I have a hard drive with windows loaded on it hooked up to my Linux machine for backing up some of the information. I want to delete one of the 'temporary internet files' folders and it deleted all but one of them. It returned an error with (with being the path leading through some directories):

rm: cannot remove '<path>/dorothy[1].js': Is a directory

I then used cd to get to where the file was and ran this:

rm -rf dorothy[1].js

It returned with no error, but if I ls it still shows up in the directory. I have also tried using these two methods of removing it as well, but to no avail (With <inode> being the inode of the filename).

ls -i  
find . -inode <inode> -delete  
find . -inode <inode> -exec rm {} \.

I then tried doing cd dorothy[1].js which worked. Once inside i used ls which returned this:

ls: reading directory.: Input/output error

So how do I delete this?

  • 1
    Perhaps a ls -l would help – Ed Heal Jul 17 '15 at 2:52
  • A ls -l inside of the directory holding dorothy[1].js came up with this: total 4 \n drwxrwxrwx 1 root root 4096 Jun 25 13:25 dorothy[1].js Doing a ls -l inside dorothy[1].js returns with this: ls: reading directory .: Input/output error \n total 0. Sorry for poor formating, im new to posting these types of things. – pehnquihn Jul 17 '15 at 3:12
  • And the directory itself. – Ed Heal Jul 17 '15 at 3:14
  • I edited my previous comment to include what I believe you mean the directory itself. Is that what you were looking for? – pehnquihn Jul 17 '15 at 3:17
  • Time for an fsck. – Mat Jul 17 '15 at 4:50

You have an NTFS filesystem. In this case you cannot safely fix the problem on anything except a Windows machine. (The Linux code is good, but I cannot recommend you trust it to fix a foreign filesystem.)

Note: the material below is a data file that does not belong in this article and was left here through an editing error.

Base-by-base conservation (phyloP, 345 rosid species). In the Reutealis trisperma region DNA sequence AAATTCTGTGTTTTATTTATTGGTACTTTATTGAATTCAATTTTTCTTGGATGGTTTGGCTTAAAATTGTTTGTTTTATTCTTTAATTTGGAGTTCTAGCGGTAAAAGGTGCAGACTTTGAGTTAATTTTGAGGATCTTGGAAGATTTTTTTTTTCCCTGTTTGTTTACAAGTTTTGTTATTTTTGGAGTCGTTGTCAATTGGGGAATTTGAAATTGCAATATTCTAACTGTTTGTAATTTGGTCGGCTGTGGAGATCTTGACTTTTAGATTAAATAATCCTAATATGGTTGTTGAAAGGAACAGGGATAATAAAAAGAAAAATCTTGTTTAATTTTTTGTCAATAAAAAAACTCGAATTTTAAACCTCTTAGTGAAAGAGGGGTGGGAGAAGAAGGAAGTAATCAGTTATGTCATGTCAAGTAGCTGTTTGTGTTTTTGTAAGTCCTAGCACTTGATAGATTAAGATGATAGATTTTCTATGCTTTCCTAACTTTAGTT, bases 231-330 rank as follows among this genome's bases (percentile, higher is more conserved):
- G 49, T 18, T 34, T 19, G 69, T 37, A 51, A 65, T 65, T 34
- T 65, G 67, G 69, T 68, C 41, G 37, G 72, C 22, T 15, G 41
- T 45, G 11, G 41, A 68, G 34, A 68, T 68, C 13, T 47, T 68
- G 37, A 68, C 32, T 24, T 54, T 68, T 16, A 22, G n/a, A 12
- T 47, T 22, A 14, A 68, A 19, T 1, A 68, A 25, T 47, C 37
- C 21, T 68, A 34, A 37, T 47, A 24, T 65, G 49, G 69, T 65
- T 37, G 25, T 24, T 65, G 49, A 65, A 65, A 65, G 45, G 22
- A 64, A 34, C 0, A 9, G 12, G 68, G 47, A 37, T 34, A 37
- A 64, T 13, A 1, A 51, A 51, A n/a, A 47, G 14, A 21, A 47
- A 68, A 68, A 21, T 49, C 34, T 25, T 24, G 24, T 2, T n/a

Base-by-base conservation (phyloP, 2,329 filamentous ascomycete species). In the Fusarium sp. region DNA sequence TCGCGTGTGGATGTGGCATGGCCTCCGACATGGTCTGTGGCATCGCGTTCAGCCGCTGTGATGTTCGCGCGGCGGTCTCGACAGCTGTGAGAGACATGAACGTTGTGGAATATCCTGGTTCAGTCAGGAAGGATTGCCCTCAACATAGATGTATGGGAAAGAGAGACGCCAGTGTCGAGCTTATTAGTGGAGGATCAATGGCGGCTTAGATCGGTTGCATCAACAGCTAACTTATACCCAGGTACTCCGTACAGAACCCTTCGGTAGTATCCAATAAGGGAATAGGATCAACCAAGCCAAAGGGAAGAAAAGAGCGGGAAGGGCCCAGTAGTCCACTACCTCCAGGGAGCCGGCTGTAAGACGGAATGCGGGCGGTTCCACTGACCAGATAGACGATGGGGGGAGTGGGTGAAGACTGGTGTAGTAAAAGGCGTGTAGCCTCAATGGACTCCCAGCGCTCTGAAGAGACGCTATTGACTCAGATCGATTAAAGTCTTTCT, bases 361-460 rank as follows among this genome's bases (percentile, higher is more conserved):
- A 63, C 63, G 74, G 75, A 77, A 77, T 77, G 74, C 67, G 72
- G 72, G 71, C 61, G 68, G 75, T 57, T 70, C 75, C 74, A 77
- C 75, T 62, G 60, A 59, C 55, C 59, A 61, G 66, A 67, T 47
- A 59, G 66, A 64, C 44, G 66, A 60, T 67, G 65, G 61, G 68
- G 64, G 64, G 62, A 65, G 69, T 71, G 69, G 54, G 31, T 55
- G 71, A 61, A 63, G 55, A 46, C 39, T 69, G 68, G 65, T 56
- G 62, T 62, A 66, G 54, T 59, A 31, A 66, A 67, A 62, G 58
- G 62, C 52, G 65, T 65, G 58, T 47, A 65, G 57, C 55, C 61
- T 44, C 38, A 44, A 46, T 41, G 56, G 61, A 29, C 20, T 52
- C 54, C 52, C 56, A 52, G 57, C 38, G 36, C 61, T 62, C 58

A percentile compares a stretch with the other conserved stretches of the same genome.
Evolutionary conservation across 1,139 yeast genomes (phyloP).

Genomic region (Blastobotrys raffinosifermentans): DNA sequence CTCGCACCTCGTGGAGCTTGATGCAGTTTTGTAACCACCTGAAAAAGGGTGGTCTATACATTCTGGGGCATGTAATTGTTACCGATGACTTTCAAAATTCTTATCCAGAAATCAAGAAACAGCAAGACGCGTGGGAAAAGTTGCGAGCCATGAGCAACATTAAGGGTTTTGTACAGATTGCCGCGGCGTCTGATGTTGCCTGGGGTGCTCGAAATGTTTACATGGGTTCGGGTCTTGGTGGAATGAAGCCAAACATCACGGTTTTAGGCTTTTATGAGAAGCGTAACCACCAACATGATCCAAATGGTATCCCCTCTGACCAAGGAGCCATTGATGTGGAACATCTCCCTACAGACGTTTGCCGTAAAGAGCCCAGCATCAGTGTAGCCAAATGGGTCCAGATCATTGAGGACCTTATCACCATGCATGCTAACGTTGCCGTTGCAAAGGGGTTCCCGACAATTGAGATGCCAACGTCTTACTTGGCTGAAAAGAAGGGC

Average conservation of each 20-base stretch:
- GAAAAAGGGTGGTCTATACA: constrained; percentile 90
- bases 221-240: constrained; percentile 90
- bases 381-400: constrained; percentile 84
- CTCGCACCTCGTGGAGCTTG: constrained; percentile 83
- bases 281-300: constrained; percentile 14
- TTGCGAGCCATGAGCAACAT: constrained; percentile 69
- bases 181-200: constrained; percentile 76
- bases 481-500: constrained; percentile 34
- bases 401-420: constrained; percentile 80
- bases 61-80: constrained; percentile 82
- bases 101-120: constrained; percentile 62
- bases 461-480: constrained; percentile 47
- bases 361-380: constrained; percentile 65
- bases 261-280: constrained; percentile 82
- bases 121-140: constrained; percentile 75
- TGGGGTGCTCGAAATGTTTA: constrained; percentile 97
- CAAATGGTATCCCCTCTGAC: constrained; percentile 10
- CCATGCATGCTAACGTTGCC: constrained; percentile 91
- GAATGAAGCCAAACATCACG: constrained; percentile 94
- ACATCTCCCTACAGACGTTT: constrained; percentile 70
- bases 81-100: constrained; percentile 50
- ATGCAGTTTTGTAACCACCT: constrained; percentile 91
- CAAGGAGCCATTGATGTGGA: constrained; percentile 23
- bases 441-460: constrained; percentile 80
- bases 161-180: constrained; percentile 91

Take the disk to your Windows system and run CHKDSK /F Q:, or whatever drive letter it's been assigned. Then try deleting the file. If that fails you're going to need to wait for CHKDSK /R Q:, which may take many hours to run.

  • 1
    This is the right answer! And this is probably why. – mikeserv Jul 17 '15 at 17:55

Refer to Mat's comment.

It is time for fsck.

The situation you describe is rare. It appears you have at least two inodes pointed to dorothy[1].js + the directory entry for one inode is corrupt + thinks it's pointing to a directory.

This should never happen, unless you're using dev/beta code for a filesystem.

First run fsck. Then ensure you're running stable filesystem code, which you likely are. Then the next step is to look at any custom code that's been written that mucks about (technical term) in the physical directory structure on disk (shudder).

Also your file name is interesting as it contains '[]' chars which will expand to some form of regular expression in many cases. This may or may not have anything to do with your situation.

If after an fsck everything works + the problem reoccurs, you're likely in for some long debugging starting by posting you kernel version + all software packages installed on your system.

  • Just to reiterate my comment after Mat's, this drive is the NTFS filesystem format which is also mounted. After looking a little bit into fsck, it said it should never be used on a mounted drive. Should I still use it? – pehnquihn Jul 17 '15 at 16:51
  • 1
    @pehnquihn No! NEVER EVER EVER on a mounted filesystem – roaima Jul 17 '15 at 17:29
  • 1
    @pehnquihn - do not fsck that ntfs disk. follow @roaima's advice in the other answer. – mikeserv Jul 17 '15 at 17:57

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